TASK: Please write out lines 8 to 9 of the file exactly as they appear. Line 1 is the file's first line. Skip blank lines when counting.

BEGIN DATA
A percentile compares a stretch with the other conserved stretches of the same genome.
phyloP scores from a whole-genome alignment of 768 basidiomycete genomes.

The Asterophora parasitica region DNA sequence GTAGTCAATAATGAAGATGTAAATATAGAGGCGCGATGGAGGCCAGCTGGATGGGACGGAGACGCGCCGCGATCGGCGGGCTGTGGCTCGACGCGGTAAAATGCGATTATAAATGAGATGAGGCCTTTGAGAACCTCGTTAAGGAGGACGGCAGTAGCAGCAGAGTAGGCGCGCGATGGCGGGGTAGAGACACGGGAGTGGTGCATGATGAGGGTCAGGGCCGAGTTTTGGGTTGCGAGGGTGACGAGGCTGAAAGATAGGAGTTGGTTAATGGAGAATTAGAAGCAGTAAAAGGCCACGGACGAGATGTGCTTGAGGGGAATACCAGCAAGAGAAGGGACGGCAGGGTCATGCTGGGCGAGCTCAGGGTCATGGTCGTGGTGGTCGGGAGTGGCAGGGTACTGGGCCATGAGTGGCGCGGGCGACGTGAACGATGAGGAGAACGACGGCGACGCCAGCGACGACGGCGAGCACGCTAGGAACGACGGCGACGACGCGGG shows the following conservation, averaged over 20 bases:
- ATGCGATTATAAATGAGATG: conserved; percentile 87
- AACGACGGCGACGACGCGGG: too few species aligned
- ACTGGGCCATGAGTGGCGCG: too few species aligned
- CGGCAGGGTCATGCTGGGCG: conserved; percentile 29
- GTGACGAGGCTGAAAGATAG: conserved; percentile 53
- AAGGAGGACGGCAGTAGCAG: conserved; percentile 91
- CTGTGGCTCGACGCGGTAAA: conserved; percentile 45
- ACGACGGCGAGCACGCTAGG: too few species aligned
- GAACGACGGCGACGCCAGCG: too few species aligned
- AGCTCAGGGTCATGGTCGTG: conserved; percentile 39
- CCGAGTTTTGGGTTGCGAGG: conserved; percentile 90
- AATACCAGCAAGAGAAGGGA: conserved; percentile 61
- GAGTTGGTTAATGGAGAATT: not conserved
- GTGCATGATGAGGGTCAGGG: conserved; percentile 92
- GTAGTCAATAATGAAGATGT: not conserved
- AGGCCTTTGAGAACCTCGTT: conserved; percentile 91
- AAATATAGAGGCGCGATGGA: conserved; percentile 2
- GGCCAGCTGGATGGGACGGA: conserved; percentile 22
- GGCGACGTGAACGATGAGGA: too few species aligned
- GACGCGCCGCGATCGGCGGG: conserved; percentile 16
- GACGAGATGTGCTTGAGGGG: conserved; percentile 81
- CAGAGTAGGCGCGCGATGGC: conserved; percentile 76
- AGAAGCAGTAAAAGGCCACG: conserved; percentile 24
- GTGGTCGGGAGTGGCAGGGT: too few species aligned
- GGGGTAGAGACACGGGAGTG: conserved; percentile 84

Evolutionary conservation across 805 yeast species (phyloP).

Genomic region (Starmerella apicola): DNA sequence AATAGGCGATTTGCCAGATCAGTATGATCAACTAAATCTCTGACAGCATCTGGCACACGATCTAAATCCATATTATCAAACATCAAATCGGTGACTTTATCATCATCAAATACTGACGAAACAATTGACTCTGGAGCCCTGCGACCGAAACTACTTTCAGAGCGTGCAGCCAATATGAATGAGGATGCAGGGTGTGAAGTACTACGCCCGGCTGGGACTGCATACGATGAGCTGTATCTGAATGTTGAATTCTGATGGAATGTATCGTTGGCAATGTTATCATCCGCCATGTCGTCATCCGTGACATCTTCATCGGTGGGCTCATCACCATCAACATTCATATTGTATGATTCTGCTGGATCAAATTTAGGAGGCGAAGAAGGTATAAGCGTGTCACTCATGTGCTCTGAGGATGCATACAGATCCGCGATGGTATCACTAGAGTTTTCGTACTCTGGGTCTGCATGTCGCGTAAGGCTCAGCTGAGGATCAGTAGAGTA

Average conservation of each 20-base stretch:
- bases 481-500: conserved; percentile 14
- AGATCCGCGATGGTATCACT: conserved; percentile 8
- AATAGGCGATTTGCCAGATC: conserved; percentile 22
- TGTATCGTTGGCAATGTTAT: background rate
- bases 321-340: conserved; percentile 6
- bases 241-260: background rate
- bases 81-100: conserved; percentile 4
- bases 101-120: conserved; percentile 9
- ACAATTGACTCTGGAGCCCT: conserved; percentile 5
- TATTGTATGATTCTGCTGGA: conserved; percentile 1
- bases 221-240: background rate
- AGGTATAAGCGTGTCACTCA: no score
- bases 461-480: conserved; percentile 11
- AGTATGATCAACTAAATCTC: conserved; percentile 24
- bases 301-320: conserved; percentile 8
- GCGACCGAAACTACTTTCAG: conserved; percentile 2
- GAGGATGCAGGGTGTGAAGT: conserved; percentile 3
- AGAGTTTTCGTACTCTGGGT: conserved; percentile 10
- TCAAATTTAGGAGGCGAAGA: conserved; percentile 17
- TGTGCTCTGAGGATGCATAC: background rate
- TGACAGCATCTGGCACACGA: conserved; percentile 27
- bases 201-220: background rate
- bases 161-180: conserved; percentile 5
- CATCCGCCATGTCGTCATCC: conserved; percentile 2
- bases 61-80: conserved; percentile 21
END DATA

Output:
- GTGACGAGGCTGAAAGATAG: conserved; percentile 53
- AAGGAGGACGGCAGTAGCAG: conserved; percentile 91